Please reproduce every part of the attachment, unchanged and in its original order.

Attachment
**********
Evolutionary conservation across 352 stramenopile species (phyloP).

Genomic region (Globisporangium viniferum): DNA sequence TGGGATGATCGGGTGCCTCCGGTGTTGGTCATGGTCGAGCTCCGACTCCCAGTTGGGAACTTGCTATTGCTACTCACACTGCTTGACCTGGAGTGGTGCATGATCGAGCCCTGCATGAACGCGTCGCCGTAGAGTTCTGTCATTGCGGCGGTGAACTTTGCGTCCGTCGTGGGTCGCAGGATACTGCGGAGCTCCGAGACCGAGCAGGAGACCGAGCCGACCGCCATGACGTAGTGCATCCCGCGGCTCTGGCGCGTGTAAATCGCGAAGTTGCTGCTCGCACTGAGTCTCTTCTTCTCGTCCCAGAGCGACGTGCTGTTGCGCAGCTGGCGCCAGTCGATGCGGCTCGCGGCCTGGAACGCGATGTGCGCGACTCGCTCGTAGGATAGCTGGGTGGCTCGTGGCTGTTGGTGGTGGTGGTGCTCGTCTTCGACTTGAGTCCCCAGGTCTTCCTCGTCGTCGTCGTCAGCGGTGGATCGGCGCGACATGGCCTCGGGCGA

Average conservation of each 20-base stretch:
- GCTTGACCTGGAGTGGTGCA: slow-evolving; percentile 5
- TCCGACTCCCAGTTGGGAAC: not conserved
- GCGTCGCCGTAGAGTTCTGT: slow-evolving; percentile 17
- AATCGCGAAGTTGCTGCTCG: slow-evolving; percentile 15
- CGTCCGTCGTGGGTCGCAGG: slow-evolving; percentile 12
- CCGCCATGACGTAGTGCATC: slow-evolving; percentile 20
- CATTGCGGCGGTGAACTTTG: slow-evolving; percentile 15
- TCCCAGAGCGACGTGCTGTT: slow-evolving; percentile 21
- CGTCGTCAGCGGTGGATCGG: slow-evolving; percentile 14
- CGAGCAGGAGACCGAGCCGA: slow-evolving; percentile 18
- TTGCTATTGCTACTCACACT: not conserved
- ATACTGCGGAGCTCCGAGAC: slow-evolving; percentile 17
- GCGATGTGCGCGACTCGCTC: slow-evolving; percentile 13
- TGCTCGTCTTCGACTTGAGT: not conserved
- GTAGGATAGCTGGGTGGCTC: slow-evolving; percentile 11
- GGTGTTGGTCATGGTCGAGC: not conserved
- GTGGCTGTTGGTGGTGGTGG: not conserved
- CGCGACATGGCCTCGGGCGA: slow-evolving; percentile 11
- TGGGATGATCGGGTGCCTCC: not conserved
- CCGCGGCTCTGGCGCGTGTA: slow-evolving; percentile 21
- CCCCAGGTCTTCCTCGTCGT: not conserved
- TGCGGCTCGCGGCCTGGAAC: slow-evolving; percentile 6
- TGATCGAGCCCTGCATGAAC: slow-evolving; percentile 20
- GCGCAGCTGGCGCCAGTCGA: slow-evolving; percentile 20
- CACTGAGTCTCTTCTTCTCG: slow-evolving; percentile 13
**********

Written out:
Evolutionary conservation across 352 stramenopile species (phyloP).

Genomic region (Globisporangium viniferum): DNA sequence TGGGATGATCGGGTGCCTCCGGTGTTGGTCATGGTCGAGCTCCGACTCCCAGTTGGGAACTTGCTATTGCTACTCACACTGCTTGACCTGGAGTGGTGCATGATCGAGCCCTGCATGAACGCGTCGCCGTAGAGTTCTGTCATTGCGGCGGTGAACTTTGCGTCCGTCGTGGGTCGCAGGATACTGCGGAGCTCCGAGACCGAGCAGGAGACCGAGCCGACCGCCATGACGTAGTGCATCCCGCGGCTCTGGCGCGTGTAAATCGCGAAGTTGCTGCTCGCACTGAGTCTCTTCTTCTCGTCCCAGAGCGACGTGCTGTTGCGCAGCTGGCGCCAGTCGATGCGGCTCGCGGCCTGGAACGCGATGTGCGCGACTCGCTCGTAGGATAGCTGGGTGGCTCGTGGCTGTTGGTGGTGGTGGTGCTCGTCTTCGACTTGAGTCCCCAGGTCTTCCTCGTCGTCGTCGTCAGCGGTGGATCGGCGCGACATGGCCTCGGGCGA

Average conservation of each 20-base stretch:
- GCTTGACCTGGAGTGGTGCA: slow-evolving; percentile 5
- TCCGACTCCCAGTTGGGAAC: not conserved
- GCGTCGCCGTAGAGTTCTGT: slow-evolving; percentile 17
- AATCGCGAAGTTGCTGCTCG: slow-evolving; percentile 15
- CGTCCGTCGTGGGTCGCAGG: slow-evolving; percentile 12
- CCGCCATGACGTAGTGCATC: slow-evolving; percentile 20
- CATTGCGGCGGTGAACTTTG: slow-evolving; percentile 15
- TCCCAGAGCGACGTGCTGTT: slow-evolving; percentile 21
- CGTCGTCAGCGGTGGATCGG: slow-evolving; percentile 14
- CGAGCAGGAGACCGAGCCGA: slow-evolving; percentile 18
- TTGCTATTGCTACTCACACT: not conserved
- ATACTGCGGAGCTCCGAGAC: slow-evolving; percentile 17
- GCGATGTGCGCGACTCGCTC: slow-evolving; percentile 13
- TGCTCGTCTTCGACTTGAGT: not conserved
- GTAGGATAGCTGGGTGGCTC: slow-evolving; percentile 11
- GGTGTTGGTCATGGTCGAGC: not conserved
- GTGGCTGTTGGTGGTGGTGG: not conserved
- CGCGACATGGCCTCGGGCGA: slow-evolving; percentile 11
- TGGGATGATCGGGTGCCTCC: not conserved
- CCGCGGCTCTGGCGCGTGTA: slow-evolving; percentile 21
- CCCCAGGTCTTCCTCGTCGT: not conserved
- TGCGGCTCGCGGCCTGGAAC: slow-evolving; percentile 6
- TGATCGAGCCCTGCATGAAC: slow-evolving; percentile 20
- GCGCAGCTGGCGCCAGTCGA: slow-evolving; percentile 20
- CACTGAGTCTCTTCTTCTCG: slow-evolving; percentile 13